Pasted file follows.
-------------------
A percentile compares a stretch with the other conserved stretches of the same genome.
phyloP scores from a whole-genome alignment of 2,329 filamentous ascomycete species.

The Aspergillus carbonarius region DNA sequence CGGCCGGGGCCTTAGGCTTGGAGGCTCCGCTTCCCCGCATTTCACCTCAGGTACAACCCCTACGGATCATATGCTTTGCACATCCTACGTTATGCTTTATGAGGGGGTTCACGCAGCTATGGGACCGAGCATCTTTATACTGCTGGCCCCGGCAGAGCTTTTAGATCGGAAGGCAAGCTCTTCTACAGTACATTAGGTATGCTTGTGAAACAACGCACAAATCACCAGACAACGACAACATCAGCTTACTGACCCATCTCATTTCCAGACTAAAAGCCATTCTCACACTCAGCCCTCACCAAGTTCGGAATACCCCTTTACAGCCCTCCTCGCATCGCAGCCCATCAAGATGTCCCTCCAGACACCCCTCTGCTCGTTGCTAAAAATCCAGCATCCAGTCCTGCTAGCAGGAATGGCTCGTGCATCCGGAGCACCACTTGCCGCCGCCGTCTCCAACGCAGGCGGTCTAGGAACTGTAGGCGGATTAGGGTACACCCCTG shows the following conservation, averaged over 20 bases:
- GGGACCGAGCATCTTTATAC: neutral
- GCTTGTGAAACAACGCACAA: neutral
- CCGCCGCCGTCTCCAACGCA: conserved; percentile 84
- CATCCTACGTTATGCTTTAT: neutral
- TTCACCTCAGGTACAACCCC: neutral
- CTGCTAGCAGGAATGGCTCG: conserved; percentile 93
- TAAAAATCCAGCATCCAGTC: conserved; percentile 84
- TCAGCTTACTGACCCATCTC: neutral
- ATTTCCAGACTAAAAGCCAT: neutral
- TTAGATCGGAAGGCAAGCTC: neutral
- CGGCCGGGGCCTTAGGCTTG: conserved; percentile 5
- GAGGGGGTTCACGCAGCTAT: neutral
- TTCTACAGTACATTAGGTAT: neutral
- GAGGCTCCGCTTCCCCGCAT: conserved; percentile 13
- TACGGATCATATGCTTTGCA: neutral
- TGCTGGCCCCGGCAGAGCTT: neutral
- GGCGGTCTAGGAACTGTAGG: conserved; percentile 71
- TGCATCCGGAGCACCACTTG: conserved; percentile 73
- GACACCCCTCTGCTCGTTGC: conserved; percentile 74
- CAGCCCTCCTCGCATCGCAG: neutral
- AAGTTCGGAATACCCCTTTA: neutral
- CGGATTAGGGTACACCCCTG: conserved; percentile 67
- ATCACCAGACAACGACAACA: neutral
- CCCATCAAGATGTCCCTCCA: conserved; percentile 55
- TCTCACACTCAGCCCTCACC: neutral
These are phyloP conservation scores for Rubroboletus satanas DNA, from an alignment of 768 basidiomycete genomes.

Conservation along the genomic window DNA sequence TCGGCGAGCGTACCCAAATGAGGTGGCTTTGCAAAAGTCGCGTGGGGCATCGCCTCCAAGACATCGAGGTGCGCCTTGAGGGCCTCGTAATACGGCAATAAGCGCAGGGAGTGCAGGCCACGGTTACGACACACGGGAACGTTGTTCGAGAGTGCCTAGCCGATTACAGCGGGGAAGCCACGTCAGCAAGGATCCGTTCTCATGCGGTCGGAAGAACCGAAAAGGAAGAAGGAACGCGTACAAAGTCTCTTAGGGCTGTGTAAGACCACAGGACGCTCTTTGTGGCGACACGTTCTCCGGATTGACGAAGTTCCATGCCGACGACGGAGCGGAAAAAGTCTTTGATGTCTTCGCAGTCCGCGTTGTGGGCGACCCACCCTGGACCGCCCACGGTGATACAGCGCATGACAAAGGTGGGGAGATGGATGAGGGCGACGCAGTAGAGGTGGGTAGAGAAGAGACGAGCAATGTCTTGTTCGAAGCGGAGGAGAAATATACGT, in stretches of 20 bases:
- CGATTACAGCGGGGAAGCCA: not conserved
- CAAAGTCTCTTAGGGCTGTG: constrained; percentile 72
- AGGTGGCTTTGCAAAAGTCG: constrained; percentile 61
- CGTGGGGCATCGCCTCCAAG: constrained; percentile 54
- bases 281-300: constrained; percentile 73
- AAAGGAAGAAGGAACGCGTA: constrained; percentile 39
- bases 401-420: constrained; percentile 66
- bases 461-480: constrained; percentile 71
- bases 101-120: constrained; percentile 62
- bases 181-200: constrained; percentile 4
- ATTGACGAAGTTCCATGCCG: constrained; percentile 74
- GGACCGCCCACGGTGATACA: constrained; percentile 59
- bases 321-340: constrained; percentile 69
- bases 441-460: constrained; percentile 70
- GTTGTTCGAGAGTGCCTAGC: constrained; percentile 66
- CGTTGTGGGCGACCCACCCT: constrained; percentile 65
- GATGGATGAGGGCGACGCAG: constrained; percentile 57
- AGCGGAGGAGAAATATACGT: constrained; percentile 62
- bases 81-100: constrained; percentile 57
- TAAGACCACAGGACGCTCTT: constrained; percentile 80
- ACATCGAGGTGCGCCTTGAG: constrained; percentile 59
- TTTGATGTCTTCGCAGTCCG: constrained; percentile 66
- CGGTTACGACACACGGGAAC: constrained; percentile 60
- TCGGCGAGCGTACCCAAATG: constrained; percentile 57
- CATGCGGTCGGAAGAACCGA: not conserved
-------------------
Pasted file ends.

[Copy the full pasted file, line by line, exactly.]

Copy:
A percentile compares a stretch with the other conserved stretches of the same genome.
phyloP scores from a whole-genome alignment of 2,329 filamentous ascomycete species.

The Aspergillus carbonarius region DNA sequence CGGCCGGGGCCTTAGGCTTGGAGGCTCCGCTTCCCCGCATTTCACCTCAGGTACAACCCCTACGGATCATATGCTTTGCACATCCTACGTTATGCTTTATGAGGGGGTTCACGCAGCTATGGGACCGAGCATCTTTATACTGCTGGCCCCGGCAGAGCTTTTAGATCGGAAGGCAAGCTCTTCTACAGTACATTAGGTATGCTTGTGAAACAACGCACAAATCACCAGACAACGACAACATCAGCTTACTGACCCATCTCATTTCCAGACTAAAAGCCATTCTCACACTCAGCCCTCACCAAGTTCGGAATACCCCTTTACAGCCCTCCTCGCATCGCAGCCCATCAAGATGTCCCTCCAGACACCCCTCTGCTCGTTGCTAAAAATCCAGCATCCAGTCCTGCTAGCAGGAATGGCTCGTGCATCCGGAGCACCACTTGCCGCCGCCGTCTCCAACGCAGGCGGTCTAGGAACTGTAGGCGGATTAGGGTACACCCCTG shows the following conservation, averaged over 20 bases:
- GGGACCGAGCATCTTTATAC: neutral
- GCTTGTGAAACAACGCACAA: neutral
- CCGCCGCCGTCTCCAACGCA: conserved; percentile 84
- CATCCTACGTTATGCTTTAT: neutral
- TTCACCTCAGGTACAACCCC: neutral
- CTGCTAGCAGGAATGGCTCG: conserved; percentile 93
- TAAAAATCCAGCATCCAGTC: conserved; percentile 84
- TCAGCTTACTGACCCATCTC: neutral
- ATTTCCAGACTAAAAGCCAT: neutral
- TTAGATCGGAAGGCAAGCTC: neutral
- CGGCCGGGGCCTTAGGCTTG: conserved; percentile 5
- GAGGGGGTTCACGCAGCTAT: neutral
- TTCTACAGTACATTAGGTAT: neutral
- GAGGCTCCGCTTCCCCGCAT: conserved; percentile 13
- TACGGATCATATGCTTTGCA: neutral
- TGCTGGCCCCGGCAGAGCTT: neutral
- GGCGGTCTAGGAACTGTAGG: conserved; percentile 71
- TGCATCCGGAGCACCACTTG: conserved; percentile 73
- GACACCCCTCTGCTCGTTGC: conserved; percentile 74
- CAGCCCTCCTCGCATCGCAG: neutral
- AAGTTCGGAATACCCCTTTA: neutral
- CGGATTAGGGTACACCCCTG: conserved; percentile 67
- ATCACCAGACAACGACAACA: neutral
- CCCATCAAGATGTCCCTCCA: conserved; percentile 55
- TCTCACACTCAGCCCTCACC: neutral
These are phyloP conservation scores for Rubroboletus satanas DNA, from an alignment of 768 basidiomycete genomes.

Conservation along the genomic window DNA sequence TCGGCGAGCGTACCCAAATGAGGTGGCTTTGCAAAAGTCGCGTGGGGCATCGCCTCCAAGACATCGAGGTGCGCCTTGAGGGCCTCGTAATACGGCAATAAGCGCAGGGAGTGCAGGCCACGGTTACGACACACGGGAACGTTGTTCGAGAGTGCCTAGCCGATTACAGCGGGGAAGCCACGTCAGCAAGGATCCGTTCTCATGCGGTCGGAAGAACCGAAAAGGAAGAAGGAACGCGTACAAAGTCTCTTAGGGCTGTGTAAGACCACAGGACGCTCTTTGTGGCGACACGTTCTCCGGATTGACGAAGTTCCATGCCGACGACGGAGCGGAAAAAGTCTTTGATGTCTTCGCAGTCCGCGTTGTGGGCGACCCACCCTGGACCGCCCACGGTGATACAGCGCATGACAAAGGTGGGGAGATGGATGAGGGCGACGCAGTAGAGGTGGGTAGAGAAGAGACGAGCAATGTCTTGTTCGAAGCGGAGGAGAAATATACGT, in stretches of 20 bases:
- CGATTACAGCGGGGAAGCCA: not conserved
- CAAAGTCTCTTAGGGCTGTG: constrained; percentile 72
- AGGTGGCTTTGCAAAAGTCG: constrained; percentile 61
- CGTGGGGCATCGCCTCCAAG: constrained; percentile 54
- bases 281-300: constrained; percentile 73
- AAAGGAAGAAGGAACGCGTA: constrained; percentile 39
- bases 401-420: constrained; percentile 66
- bases 461-480: constrained; percentile 71
- bases 101-120: constrained; percentile 62
- bases 181-200: constrained; percentile 4
- ATTGACGAAGTTCCATGCCG: constrained; percentile 74
- GGACCGCCCACGGTGATACA: constrained; percentile 59
- bases 321-340: constrained; percentile 69
- bases 441-460: constrained; percentile 70
- GTTGTTCGAGAGTGCCTAGC: constrained; percentile 66
- CGTTGTGGGCGACCCACCCT: constrained; percentile 65
- GATGGATGAGGGCGACGCAG: constrained; percentile 57
- AGCGGAGGAGAAATATACGT: constrained; percentile 62
- bases 81-100: constrained; percentile 57
- TAAGACCACAGGACGCTCTT: constrained; percentile 80
- ACATCGAGGTGCGCCTTGAG: constrained; percentile 59
- TTTGATGTCTTCGCAGTCCG: constrained; percentile 66
- CGGTTACGACACACGGGAAC: constrained; percentile 60
- TCGGCGAGCGTACCCAAATG: constrained; percentile 57
- CATGCGGTCGGAAGAACCGA: not conserved